George Pope Morris

(1802-1864 / USA)

The Pastor's Daughter. - Poem by George Pope Morris

An ivy-mantled cottage smiled,
Deep-wooded near a streamlet's side,
Where dwelt the village-pastor's child,
In all her maiden bloom and pride.
Proud suitors paid their court and duty
To this romantic sylvan beauty:
Yet none of all the swains who sought her,
Was worthy of the pastor's daughter.

The town-gallants crossed hill and plain,
To seek the groves of her retreat;
And many followed in her train,
To lay their riches at her feet.
But still, for all their arts so wary,
From home they could not lure the fairy.
A maid without a heart they thought her,
And so they left the pastor's daughter.

One balmy eve in dewy spring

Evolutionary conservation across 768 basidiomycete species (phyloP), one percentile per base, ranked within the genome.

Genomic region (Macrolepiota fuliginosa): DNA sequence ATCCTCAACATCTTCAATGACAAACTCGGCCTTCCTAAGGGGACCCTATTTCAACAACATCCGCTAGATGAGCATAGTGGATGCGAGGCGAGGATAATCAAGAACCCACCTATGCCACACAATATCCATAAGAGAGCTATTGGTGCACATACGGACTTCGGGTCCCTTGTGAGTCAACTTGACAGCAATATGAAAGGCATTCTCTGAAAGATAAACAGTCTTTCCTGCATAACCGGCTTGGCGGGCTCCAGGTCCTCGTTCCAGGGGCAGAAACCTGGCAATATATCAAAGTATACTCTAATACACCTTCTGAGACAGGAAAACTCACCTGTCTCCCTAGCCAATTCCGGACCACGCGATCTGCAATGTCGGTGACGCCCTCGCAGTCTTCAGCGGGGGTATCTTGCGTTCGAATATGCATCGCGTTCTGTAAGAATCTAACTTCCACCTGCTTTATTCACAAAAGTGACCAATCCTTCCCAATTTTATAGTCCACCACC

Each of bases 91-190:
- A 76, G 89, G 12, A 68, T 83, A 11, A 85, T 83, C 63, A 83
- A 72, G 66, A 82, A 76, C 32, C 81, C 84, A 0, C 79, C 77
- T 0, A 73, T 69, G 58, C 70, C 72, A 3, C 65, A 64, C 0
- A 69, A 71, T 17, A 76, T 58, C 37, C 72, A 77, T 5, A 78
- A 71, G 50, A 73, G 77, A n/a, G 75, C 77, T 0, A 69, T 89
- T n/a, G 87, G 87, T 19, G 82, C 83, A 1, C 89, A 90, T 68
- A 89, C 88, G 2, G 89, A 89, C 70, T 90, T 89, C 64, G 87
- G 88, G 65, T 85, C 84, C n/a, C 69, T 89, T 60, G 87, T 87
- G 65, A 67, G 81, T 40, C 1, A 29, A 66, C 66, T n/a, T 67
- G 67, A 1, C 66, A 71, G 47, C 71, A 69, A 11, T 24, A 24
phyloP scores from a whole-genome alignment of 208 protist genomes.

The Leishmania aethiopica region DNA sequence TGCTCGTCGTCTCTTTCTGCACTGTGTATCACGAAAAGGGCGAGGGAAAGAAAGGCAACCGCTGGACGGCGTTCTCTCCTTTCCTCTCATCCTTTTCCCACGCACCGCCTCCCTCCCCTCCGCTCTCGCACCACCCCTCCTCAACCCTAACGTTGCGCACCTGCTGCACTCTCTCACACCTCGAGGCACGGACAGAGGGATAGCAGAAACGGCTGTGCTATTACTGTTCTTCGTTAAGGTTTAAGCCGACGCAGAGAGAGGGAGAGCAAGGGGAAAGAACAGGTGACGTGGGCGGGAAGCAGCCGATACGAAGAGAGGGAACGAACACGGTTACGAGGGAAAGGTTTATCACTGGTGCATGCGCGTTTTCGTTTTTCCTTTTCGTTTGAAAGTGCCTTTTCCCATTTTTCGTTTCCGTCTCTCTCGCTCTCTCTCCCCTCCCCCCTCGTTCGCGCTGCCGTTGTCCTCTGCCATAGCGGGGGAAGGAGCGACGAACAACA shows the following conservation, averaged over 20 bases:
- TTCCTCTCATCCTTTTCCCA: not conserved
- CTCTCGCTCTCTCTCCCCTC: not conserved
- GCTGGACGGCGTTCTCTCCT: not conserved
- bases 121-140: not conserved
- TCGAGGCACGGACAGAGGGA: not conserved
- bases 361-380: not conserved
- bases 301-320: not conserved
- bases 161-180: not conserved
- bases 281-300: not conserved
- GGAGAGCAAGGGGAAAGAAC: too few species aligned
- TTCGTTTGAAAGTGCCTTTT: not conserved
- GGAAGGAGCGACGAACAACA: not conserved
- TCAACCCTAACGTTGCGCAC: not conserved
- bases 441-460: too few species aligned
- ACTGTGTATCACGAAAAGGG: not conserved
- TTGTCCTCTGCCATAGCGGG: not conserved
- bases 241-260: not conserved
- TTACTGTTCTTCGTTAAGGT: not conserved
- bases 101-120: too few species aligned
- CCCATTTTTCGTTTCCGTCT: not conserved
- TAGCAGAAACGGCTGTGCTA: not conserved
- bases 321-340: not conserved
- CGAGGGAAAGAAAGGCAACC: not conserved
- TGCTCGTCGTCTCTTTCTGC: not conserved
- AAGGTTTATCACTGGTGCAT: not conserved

A bard became her father's guest:
He struck his harp, and every string
To love vibrated in her breast.
With that true faith which can not falter,
Her hand was given at the alter,
And faithful was the heart he brought her
To wedlock and the pastor's daughter.

How seldom learn the worldly gay
With all their sophistry and art,
The sweet and gentle primrose-way
To woman's fond, devoted heart!
They seek, but never find, the treasure
Revealed in eyes of jet and azure.
To them, like truth in wells of water,
A fable is the pastor's daughter.

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Poem Submitted: Wednesday, October 6, 2010

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